Yesterday the big 5 U.S. cable operators—Bright House Networks, Cablevision, Comcast, Cox and Time Warner Cable—announced a new WiFi service extension that allows their broadband subscribers to access more than 150,000 wireless hotspots across the country. This network was built by the MSOs and they created a common WiFi SSID called CableWiFi to simplify the sign-on and roaming experience for their subscribers. In fact, while I write this post at a Starbucks in Watertown, MA, I see CableWiFi network pop up as an option; there must be a Comcast subscriber nearby.
This is a big network and getting bigger—analyst firm Heavy Reading projects that the industry will have more than 250,000 cable Wi-Fi hotspots in place in mid-2014. In that same report Heavy Reading also reports that the cable operators have invested more than $175 million on building out Wi-Fi hotspots with more to come. The focus of cable operators continues to be on improving the broadband experience. Cable service providers have also been investing in taking the digital experience outside the home. Primarily that has been on the MSOs’ core business of video services. So why not extend that to the digital voice service they deliver too? If video, why not VoIP?
In the backdrop of OTT competition and mobile substitution, service providers should endeavor to make fixed voice a little more stickier and a little more useful for their customers. The cable operators can extend their brand and the customer experience via a communications app on a PC, tablet or smartphone and use the same home number and calling plan. Whether that subscriber is sitting on the couch at home, an airport lounge or a coffee shop in Spain, the cable VoIP experience reaches farther. They can blend traditional fixed VoIP with a “telco OTT” approach. There may be a way to monetize this distinctly, but more importantly, it’s about making their triple-play bundles more valuable and desirable. Additionally, the MSOs could use WiFi extension as part of the SMB and hosted business voice offerings to help differentiate and provide value to their subscribers.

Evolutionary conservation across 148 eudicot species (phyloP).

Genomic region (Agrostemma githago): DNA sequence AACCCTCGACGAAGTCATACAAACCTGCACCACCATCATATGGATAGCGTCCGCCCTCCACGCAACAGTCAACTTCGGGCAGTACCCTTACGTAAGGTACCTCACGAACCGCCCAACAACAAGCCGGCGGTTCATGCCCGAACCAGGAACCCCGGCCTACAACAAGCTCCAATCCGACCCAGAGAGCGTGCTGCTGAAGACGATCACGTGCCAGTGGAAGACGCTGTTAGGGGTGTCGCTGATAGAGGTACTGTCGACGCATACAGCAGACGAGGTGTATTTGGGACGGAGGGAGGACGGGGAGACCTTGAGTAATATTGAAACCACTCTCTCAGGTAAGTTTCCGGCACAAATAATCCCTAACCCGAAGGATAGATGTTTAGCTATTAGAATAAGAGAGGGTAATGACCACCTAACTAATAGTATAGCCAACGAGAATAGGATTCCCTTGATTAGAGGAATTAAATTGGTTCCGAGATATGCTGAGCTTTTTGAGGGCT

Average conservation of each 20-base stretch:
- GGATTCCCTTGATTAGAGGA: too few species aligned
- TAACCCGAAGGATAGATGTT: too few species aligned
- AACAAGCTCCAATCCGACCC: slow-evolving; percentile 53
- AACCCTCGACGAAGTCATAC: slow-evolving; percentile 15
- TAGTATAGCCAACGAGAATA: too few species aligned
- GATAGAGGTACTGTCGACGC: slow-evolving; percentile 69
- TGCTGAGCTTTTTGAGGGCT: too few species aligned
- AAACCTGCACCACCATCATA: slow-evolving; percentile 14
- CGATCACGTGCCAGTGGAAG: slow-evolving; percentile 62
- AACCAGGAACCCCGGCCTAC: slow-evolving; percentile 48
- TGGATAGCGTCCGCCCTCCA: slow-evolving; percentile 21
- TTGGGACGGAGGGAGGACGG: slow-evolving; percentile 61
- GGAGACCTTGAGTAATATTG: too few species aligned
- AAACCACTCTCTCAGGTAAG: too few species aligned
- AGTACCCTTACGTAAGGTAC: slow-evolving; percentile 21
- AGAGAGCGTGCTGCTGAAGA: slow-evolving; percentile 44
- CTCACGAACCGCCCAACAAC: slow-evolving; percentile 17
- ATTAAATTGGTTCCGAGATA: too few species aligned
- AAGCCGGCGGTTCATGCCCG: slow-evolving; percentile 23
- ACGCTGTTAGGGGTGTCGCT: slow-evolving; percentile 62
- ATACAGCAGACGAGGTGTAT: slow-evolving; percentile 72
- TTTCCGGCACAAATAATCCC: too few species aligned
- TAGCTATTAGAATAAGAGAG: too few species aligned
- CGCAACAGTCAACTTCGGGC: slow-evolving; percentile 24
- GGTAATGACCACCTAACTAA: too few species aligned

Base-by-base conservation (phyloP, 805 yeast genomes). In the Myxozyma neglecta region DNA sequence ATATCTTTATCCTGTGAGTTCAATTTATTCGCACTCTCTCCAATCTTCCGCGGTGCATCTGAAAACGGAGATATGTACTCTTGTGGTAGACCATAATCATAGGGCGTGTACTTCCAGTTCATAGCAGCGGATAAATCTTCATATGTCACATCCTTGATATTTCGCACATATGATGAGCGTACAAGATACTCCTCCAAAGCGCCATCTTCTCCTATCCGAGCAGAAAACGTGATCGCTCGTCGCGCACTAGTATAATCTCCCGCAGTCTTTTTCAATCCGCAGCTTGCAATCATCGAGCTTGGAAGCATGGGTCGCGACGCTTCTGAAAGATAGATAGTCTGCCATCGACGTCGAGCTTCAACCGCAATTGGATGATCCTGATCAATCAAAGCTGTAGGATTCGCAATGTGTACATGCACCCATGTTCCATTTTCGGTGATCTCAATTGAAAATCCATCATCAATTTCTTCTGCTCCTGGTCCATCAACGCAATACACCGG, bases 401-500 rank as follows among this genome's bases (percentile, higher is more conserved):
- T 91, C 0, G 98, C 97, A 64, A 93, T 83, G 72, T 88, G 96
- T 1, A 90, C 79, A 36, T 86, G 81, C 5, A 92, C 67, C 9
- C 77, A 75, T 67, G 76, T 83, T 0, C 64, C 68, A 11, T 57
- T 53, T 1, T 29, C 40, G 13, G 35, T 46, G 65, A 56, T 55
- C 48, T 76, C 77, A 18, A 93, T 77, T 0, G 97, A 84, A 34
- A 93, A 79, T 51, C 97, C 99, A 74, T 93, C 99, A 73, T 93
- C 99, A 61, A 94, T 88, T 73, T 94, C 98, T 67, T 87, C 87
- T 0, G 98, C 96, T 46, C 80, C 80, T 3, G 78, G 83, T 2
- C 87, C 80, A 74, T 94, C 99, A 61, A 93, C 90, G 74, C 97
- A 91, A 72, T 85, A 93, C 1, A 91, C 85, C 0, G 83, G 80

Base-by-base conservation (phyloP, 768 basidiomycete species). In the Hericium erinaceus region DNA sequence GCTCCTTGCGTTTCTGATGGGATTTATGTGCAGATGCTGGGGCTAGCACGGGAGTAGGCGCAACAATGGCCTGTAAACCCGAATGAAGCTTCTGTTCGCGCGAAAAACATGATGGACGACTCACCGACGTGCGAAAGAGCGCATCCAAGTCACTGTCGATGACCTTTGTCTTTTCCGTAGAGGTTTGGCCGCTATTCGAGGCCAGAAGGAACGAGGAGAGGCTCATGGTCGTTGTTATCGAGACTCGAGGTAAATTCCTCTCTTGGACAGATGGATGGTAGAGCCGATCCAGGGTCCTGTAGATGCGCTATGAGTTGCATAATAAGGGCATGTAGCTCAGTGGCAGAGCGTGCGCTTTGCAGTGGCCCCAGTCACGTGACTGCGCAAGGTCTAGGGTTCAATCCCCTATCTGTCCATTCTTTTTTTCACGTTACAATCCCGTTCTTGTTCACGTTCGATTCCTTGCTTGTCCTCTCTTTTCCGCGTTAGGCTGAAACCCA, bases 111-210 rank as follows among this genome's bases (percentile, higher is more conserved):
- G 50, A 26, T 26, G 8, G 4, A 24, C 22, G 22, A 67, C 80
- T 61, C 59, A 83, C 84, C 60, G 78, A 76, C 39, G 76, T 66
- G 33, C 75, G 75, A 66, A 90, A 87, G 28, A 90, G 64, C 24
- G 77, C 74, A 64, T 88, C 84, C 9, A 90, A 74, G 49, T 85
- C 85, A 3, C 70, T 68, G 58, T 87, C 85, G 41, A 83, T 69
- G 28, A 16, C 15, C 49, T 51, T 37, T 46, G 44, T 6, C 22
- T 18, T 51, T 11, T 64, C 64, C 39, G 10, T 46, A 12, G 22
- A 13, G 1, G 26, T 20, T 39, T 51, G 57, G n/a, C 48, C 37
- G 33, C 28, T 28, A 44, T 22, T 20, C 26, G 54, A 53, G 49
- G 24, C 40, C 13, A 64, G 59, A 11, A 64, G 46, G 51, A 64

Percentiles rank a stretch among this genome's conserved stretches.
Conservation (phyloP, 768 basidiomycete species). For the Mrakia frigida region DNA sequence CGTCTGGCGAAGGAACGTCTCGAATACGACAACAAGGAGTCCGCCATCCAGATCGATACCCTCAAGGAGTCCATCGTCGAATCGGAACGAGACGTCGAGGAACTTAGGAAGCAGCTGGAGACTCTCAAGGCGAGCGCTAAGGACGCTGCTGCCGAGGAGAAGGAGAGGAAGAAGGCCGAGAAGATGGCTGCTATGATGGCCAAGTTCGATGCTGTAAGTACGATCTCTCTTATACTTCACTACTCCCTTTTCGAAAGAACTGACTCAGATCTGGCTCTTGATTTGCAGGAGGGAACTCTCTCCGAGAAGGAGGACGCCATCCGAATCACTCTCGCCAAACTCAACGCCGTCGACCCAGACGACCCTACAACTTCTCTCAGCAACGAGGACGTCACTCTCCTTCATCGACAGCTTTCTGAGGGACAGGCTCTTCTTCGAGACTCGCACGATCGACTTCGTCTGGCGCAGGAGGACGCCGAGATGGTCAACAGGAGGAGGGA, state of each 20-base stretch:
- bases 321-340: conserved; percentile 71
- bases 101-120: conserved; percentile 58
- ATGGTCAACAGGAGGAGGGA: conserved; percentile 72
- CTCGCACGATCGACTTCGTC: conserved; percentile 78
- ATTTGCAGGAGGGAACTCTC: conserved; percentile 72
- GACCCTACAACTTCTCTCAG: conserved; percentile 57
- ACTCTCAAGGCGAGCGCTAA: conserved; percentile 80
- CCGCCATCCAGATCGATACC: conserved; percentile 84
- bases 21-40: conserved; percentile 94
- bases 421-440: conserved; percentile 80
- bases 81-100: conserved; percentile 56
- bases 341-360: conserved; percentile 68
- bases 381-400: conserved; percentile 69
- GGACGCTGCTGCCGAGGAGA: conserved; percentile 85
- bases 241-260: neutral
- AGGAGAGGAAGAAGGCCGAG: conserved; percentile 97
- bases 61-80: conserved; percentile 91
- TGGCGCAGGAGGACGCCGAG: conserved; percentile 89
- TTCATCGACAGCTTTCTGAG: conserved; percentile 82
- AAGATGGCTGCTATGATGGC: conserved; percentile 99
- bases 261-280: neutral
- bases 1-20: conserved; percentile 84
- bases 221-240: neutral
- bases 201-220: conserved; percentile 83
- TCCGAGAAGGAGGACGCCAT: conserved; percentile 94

This group of cable operators has flirted with wireless technologies and services for years—first there was the Sprint Pivot deal, then mobile broadband resale with Clearwire, followed by the purchase and subsequent sale of unused spectrum, and most recently, a MVNO relationship with Verizon Wireless. This nationwide WiFi roaming network combined with resale of mobile broadband and maybe cellular voice could be that wireless relevancy and quad-play piece that the cable industry has been striving for but have not yet delivered. Could it be a Republic Wireless like play, where it’s voice over WiFi first and a fall back to 3G circuit voice when not available?
Cable operators have been very sensitive to the quality of services they deliver over their cable broadband network. With an architecture that leverages QoS and service flows, they have done a great service to digital voice by delivering high quality VoIP with reliability for a decade. When it comes to VoWiFi, maybe there is some hesitation as they do not control the network end-to-end. However, if they are doing it for latency sensitive video, they can do it for VoIP.
Akin to the FreedomPop free mobile voice and data service just announced, I view CableWiFi as a positive move for subscribers that can further disrupt the mobile industry.